The overlap of green (glial cells) and purple (water channels embedded in the walls of those cells) show the tubes.
Your blood vessels aren’t the only network of tubes winding through your body. The lymph vessels, or lymphatics, shadow blood vessels wherever they go and collect waste from around the body, as well as shuttling around immune cells and performing other functions. But the lymphatics never make it to the brain, scientists were surprised to find some years ago. Some other, mysterious method for removing waste from the brain must exist.
In a new paper in Science Translational Medicine, a team of neuroscientists reports that they’ve discovered a system of tubes that encircle the blood vessels that feed the brain. The walls of these tubes are made up of spindly projections from brain cells called glia, that, in the same way that trees’ arching limbs form a tunnel over a road, arch around the blood vessels to form the tubes. And these tubes seem to drain the way lymphatics do, suggesting that they might be long-sought gutter of the brain.
Human astrocyte. The vivid color is from GFP, not drugs.
The real news is the importance of a type of brain cells called astroglia, which have long been ignored while researchers focus on neurons. THC, the psychoactive chemical in marijuana, impairs working memory by connecting to astroglia, according to a new paper published in Cell. So the star-shaped astroglia turn out to be the real star of this study.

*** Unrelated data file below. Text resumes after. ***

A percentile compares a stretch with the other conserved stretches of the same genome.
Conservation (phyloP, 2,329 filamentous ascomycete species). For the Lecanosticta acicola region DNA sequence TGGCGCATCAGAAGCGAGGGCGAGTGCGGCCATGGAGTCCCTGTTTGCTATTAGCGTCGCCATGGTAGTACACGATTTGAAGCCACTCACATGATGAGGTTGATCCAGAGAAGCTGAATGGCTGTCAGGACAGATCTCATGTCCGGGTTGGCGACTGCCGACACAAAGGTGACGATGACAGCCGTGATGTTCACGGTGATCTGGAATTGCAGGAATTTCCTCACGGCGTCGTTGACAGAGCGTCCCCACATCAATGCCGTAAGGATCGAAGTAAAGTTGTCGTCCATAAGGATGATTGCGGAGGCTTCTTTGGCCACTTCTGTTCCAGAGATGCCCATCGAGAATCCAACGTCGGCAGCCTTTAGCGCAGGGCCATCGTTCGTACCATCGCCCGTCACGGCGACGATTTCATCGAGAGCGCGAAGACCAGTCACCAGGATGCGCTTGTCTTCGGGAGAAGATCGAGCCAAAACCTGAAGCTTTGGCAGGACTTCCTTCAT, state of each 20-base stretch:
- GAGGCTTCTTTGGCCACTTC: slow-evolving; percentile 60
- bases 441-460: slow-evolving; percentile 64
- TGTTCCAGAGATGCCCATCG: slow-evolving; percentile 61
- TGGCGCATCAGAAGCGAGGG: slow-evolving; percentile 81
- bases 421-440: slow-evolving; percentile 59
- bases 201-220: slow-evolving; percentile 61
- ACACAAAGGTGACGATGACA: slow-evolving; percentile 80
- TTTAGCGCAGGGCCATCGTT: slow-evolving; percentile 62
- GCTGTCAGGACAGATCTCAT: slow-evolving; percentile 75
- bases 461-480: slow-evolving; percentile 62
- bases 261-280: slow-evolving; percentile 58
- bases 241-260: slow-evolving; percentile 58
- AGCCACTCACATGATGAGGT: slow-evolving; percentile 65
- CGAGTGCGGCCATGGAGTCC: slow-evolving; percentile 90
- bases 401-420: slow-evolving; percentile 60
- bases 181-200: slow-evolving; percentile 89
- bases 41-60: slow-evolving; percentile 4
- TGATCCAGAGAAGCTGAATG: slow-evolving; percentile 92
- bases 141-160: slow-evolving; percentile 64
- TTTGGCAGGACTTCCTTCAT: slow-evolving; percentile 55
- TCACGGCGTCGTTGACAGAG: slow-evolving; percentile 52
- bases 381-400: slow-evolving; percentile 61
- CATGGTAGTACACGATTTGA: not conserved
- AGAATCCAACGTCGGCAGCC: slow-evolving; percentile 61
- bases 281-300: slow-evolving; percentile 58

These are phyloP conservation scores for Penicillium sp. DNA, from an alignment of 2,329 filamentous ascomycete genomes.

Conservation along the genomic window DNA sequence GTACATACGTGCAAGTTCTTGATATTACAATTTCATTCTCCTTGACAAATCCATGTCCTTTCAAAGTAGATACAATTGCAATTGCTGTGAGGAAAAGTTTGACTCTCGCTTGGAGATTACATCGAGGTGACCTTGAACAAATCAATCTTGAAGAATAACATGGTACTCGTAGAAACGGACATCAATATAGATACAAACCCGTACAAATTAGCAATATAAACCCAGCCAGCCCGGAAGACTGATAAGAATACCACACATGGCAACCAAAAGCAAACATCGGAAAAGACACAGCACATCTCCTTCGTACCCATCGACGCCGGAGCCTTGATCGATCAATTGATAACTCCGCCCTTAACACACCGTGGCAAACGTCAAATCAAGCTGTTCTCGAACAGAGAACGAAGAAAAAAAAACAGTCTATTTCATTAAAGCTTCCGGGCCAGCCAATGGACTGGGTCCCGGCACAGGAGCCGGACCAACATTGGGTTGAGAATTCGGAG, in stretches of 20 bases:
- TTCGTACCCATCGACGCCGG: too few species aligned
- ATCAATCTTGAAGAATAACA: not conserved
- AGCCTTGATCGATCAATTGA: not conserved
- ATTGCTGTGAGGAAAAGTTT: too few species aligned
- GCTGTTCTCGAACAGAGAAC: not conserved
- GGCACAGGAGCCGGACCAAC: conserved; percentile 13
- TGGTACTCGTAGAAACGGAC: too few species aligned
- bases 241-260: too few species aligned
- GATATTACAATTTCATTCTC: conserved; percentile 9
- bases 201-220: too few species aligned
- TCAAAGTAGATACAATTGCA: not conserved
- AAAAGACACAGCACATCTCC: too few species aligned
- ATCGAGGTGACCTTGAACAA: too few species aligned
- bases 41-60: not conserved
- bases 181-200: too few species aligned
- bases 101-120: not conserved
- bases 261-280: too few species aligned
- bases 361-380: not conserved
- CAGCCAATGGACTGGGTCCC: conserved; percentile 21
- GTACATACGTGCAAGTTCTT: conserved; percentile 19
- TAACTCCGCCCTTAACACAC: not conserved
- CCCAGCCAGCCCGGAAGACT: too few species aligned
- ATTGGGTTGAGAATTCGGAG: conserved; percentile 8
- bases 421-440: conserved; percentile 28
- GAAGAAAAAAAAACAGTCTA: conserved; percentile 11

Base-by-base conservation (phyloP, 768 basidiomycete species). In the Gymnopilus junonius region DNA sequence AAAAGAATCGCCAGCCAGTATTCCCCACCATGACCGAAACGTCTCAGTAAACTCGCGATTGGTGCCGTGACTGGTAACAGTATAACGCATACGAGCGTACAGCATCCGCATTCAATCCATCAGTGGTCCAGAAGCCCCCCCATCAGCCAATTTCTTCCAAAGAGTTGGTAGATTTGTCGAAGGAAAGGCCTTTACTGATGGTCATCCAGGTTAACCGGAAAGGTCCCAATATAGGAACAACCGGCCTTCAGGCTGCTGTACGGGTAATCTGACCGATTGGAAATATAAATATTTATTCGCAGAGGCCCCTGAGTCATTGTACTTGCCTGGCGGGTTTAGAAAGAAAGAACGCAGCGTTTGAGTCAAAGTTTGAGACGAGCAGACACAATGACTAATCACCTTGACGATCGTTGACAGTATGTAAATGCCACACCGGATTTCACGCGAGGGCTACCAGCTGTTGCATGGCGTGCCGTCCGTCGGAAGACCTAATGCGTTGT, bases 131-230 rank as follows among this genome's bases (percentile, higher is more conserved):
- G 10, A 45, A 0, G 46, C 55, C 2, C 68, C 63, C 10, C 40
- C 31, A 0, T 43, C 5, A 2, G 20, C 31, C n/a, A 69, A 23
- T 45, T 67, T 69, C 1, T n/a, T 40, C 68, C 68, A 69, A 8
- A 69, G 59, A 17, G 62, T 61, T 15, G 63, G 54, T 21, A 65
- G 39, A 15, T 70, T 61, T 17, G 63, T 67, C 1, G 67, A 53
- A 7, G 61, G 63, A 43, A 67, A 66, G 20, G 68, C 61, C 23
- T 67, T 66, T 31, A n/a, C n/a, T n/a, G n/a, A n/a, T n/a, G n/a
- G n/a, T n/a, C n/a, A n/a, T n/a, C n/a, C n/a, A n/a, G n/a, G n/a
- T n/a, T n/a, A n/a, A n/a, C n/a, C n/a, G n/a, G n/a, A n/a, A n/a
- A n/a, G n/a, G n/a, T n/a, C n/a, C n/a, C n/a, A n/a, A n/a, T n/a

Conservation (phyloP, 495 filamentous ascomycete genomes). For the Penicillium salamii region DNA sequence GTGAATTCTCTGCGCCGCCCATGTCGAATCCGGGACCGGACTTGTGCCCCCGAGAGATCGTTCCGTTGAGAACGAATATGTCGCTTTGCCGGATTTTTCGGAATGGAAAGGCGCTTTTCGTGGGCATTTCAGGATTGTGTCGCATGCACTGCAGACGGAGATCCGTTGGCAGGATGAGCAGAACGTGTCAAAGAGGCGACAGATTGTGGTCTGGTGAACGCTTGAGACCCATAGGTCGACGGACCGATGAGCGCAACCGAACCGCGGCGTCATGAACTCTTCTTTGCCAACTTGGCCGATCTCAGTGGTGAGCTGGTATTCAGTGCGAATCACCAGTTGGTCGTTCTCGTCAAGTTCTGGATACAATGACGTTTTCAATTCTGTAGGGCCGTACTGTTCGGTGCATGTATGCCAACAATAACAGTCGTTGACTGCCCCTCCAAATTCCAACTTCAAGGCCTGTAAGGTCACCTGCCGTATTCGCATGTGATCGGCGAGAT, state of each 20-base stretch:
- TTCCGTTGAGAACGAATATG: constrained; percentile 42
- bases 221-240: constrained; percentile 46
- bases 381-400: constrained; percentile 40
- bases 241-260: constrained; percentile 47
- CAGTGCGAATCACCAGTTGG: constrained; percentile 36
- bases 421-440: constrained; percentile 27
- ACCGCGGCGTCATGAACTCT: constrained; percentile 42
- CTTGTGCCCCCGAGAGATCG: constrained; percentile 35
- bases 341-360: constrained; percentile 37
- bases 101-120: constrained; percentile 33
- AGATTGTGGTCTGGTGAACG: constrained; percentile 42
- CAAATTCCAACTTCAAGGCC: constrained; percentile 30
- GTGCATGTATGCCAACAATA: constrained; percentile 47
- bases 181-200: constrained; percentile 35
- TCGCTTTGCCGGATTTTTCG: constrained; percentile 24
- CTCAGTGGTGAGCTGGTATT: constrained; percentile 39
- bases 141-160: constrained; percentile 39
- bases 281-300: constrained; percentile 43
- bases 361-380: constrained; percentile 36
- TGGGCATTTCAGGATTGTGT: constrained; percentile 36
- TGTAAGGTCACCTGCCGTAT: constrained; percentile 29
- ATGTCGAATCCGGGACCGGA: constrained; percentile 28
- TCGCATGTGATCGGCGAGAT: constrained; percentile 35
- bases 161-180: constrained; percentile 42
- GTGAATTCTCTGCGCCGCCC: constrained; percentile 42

Astrocytes, it was long believed, were little more than the scaffolding of the brain—they provided a support structure for the stars of the show, the neurons. But a study out in this week’s Science is the latest to suggest that this is far from the whole story. The study says that astrocytes (whose “astro” name come from their star-shape) may in fact play a critical role in the process of breathing.
Astrocytes are a type of glial cell — the most common type of brain cell, and far more abundant than neurons. “Historically, glial cells were only thought to ‘glue’ the brain together, providing neuronal structure and nutritional support but not more,” explains physiologist Alexander Gourine of University College London, one of the authors of the study. “This old dogma is now changing dramatically; a few recent studies have shown that astrocytes can actually help neurons to process information” [Nature].
Gourine’s team peeked into the brains of rats to figure out the connection between astrocytes and breathing. In humans and in rodents, the level of carbon dioxide in the blood rises after physical activity. The brain has to adjust to this, setting the lungs breathing harder to expel that CO2.